Title

Essays on Corruption

Date of Award

Summer 8-3-2019

Degree Type

Dissertation

Degree Name

Doctor of Philosophy (PhD)

Department

Economics

First Advisor

Andrew Feltenstein

Second Advisor

Jorge Martinez Vazquez

Third Advisor

John Gibson

Fourth Advisor

Bart Hildreth

Abstract

The focus of the research is to study the causes and consequences of corruption. It uses survey data and empirical methods to study: First, the firm characteristics that affect their perception of average bribery and second, the impact of their perception of bribery on their investment decision.

The first chapter examines the characteristics of the firms that affect their perception of corruption. In particular, it tests whether firms financial performance and dependence on government services are associated with their perception of the size of bribery. The results indicate that firm ability to pay, measured by firm sales, can significantly explain the variation in the firms’ perception of bribery. Also, it finds that dependence on government is an important predictor of the firms that believes that an average firm in their business should pay bribes. The result is robust across a broad set of model specifications.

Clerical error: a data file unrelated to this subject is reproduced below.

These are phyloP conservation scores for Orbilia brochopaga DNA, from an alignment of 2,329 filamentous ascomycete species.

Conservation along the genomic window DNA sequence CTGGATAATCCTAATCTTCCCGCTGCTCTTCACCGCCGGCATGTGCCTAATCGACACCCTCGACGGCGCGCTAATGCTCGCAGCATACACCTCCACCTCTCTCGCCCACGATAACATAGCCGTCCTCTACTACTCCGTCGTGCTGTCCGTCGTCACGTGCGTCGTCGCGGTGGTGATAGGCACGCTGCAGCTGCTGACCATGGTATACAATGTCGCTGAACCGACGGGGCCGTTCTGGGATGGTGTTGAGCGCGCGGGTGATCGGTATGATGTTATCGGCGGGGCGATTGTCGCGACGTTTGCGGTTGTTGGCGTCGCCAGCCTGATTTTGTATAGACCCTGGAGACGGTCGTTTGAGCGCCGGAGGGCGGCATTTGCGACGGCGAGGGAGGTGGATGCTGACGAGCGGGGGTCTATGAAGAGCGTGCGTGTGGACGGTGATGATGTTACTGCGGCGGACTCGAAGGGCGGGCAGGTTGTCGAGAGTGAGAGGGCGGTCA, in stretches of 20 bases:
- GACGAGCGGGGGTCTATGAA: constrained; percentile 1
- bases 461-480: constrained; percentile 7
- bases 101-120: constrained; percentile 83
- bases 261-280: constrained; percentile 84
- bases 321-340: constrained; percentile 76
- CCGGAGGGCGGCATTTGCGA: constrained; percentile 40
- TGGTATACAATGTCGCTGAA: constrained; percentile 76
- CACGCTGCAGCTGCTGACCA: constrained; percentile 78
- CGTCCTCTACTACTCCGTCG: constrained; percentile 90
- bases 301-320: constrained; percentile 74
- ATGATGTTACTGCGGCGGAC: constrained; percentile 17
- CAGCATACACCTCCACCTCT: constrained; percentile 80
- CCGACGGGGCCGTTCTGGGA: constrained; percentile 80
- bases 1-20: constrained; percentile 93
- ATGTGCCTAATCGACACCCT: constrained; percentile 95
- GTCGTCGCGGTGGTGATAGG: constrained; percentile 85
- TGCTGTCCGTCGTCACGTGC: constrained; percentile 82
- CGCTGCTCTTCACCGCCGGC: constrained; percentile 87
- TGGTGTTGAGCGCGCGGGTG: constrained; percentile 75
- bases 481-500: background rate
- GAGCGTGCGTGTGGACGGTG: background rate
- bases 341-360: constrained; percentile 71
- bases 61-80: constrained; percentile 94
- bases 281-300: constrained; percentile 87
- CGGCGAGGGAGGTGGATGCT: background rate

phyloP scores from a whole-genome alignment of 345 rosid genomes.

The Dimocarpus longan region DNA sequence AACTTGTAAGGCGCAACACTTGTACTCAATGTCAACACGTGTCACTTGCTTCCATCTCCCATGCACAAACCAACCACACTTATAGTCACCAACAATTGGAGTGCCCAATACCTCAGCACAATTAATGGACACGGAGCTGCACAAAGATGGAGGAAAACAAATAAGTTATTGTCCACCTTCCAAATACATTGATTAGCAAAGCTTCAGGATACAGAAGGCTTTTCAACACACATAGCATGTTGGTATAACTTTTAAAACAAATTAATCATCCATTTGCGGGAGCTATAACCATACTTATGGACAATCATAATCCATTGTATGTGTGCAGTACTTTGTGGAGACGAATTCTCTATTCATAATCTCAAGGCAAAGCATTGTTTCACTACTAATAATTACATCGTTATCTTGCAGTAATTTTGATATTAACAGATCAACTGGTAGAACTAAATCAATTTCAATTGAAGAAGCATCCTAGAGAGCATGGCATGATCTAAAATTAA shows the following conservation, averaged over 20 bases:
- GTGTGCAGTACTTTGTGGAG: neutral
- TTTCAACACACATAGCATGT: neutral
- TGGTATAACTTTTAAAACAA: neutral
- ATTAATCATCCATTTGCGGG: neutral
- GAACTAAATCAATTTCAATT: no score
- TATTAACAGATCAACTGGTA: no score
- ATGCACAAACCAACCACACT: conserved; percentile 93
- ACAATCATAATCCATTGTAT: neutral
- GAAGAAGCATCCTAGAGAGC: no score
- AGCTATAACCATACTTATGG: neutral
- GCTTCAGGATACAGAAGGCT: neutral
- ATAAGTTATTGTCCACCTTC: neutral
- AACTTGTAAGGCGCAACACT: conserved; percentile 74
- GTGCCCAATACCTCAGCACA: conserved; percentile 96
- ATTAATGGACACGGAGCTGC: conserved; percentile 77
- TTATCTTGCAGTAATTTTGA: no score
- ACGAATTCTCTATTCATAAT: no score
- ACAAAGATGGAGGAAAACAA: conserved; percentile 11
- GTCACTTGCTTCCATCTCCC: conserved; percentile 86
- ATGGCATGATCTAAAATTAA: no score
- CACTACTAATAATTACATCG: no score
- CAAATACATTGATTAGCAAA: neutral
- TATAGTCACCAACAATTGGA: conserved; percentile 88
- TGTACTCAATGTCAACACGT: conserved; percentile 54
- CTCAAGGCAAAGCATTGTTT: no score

The second chapter studies the effect of corruption on firm investment. It aims to explore how does the perception of average bribery affect the investment decisions of the firms. It reviews the previous research on the topic and highlights the lack of attention to the nonresponse to the questions related to corruption. It then analyzes its implications for the underlying analysis and suggests that the previous studies are likely to be biased and overestimate the magnitude of the net effect of corruption on investment.

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